You can find molded-in threads on any variety of items – from nuts to screws to bottle caps to medical devices and more. Molded threads are a critical feature on many parts, but that doesn’t mean they’re easy to design. With a few exceptions, threaded parts won’t just pop out of the mold without special design considerations.
Here are some tips to help you incorporate in-mold threads into your mold design.
With molded threads, there are two important types of force to consider: pull-out force and torque-out force. These forces are best thought of in the context of a screw in a hole.
Pull-out is the force that would be required to pull the screw out of the hole without unscrewing it first. You want the pull-out force to be as high as possible so the screw can’t be pulled out by brute force rather than being unscrewed.
Torque-out force is the torque required to remove a screw by turning it once it has been tightened. You want this force to be as low as possible while still letting the screw get tightened to the point where the pull-out force is as high as possible.
There are two different types of injection molding thread types: external and internal. Each thread type requires very different mold designs to accomplish.
External threads are much easier to incorporate into a mold design than internal threads. To create external threads, you simply need to add them to both the core and cavity sides of the mold. The only downside is that you will have parting lines on the threads, but UPM has the experience to keep the parting lines as small as possible.
Internal molded-in threads are much more difficult to incorporate into your mold design because you need an additional core or cavity specifically for creating the threads, often called an
unwinding core or unwinder. While you won’t have parting lines on the threads, your mold design will be more complicated and more expensive, and it may slow your cycle times.
Another way to achieve this is to put a threaded core into the mold each time it opens. The
operator then removes the part from the machine with the core still in the part, and uses a hand
tool to remove the threaded core from the part by unscrewing it from the part. In order to do this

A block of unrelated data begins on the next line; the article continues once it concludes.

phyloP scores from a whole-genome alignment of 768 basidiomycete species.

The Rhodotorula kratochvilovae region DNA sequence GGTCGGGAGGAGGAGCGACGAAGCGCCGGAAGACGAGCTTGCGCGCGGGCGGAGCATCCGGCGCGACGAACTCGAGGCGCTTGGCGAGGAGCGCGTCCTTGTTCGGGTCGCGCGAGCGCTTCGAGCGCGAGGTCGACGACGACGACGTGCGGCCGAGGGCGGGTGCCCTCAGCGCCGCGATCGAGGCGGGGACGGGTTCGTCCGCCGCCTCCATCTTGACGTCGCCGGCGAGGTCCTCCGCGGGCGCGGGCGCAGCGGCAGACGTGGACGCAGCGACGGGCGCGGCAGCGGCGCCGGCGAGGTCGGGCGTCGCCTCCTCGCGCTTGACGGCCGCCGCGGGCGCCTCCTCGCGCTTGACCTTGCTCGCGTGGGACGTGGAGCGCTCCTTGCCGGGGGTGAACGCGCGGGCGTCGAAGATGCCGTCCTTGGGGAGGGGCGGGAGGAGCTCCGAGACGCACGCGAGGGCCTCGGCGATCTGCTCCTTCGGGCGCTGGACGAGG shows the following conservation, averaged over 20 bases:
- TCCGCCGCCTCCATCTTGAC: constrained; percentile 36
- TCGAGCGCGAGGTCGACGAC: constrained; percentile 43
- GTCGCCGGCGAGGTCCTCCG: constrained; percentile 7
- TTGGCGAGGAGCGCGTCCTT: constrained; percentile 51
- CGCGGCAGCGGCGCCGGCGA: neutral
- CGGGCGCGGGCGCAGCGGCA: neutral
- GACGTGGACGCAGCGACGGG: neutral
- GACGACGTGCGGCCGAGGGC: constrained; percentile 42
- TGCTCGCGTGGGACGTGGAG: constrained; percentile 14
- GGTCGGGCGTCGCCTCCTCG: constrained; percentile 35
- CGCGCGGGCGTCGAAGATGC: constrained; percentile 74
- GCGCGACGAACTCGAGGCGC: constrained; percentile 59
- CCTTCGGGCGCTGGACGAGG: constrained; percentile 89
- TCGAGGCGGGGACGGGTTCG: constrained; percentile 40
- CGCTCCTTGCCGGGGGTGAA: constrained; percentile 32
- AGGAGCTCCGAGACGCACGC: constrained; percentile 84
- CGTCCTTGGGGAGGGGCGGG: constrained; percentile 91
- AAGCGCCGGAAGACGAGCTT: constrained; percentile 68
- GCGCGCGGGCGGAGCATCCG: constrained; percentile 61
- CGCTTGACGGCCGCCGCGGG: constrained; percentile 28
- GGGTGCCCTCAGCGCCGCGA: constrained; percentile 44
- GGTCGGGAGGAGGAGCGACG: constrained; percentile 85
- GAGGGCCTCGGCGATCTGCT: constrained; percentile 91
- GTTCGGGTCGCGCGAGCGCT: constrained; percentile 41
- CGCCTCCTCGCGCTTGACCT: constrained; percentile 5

process, multiple hand loads need to be made to allow time for them to cool before being
reinstalled in the mold.
There are three common methods for releasing finished parts that have internal threads: force release, manual insert, and fully automatic.
If you have a small enough thread size, pitch, and depth with an injection material that is flexible enough to avoid cracking issues, you may be able to use a force-release method to pop your finished part out of the mold. You must incorporate draft and radii into the threads, and you must have consistent wall thickness that isn’t too thick and doesn’t have sharp corners.
For low-volume production runs, a manual insert is a common method for removing the thread core or cavity. With this method, a thread core or cavity is placed into the mold before the cycle and ejected out with the part, then a person manually removes it from the part.
For high-volume applications, it may be worth the cost to create automatic unscrew molds. These molds have an unscrewing action using a hydraulic or electric motor. Cycle times are much shorter than for manual inserts, but the additional tooling and complexity of a fully automatic unscrew mold makes it cost-prohibitive for some applications.
Here are some things to keep in mind when designing a plastic injection mold incorporating molded threads.
Plastic threads strip more easily than metal threads, so they have different design rules. Try to keep internal threads at least 0.3 inches in diameter and use the coarsest pitch possible.
Any kind of undercuts make mold design trickier, and threads are a complicated type of undercut. One way to eliminate undercuts is to use cam-activated side-actions. However, this does increase the initial tooling cost and complexity, so be sure to ask UPM whether the cost is worth it for your particular project.
Some materials work better for creating internal molded threads than others. Try to stick with ABS, POM (Delrin), or nylon. For external molded threads, the material is much less important than it is for internal threads.
You may be able to find alternatives to molded threads that are more cost-effective, such as:
Molded threads are one of the trickiest parts of mold design, which is why you should trust Universal Plastic Mold. We have 50 years of experience with plastic injection molding, so we have the expert knowledge to help you get the molded threads you need in your part. To get a quote or learn more, call 1-888-893-1587 or click here.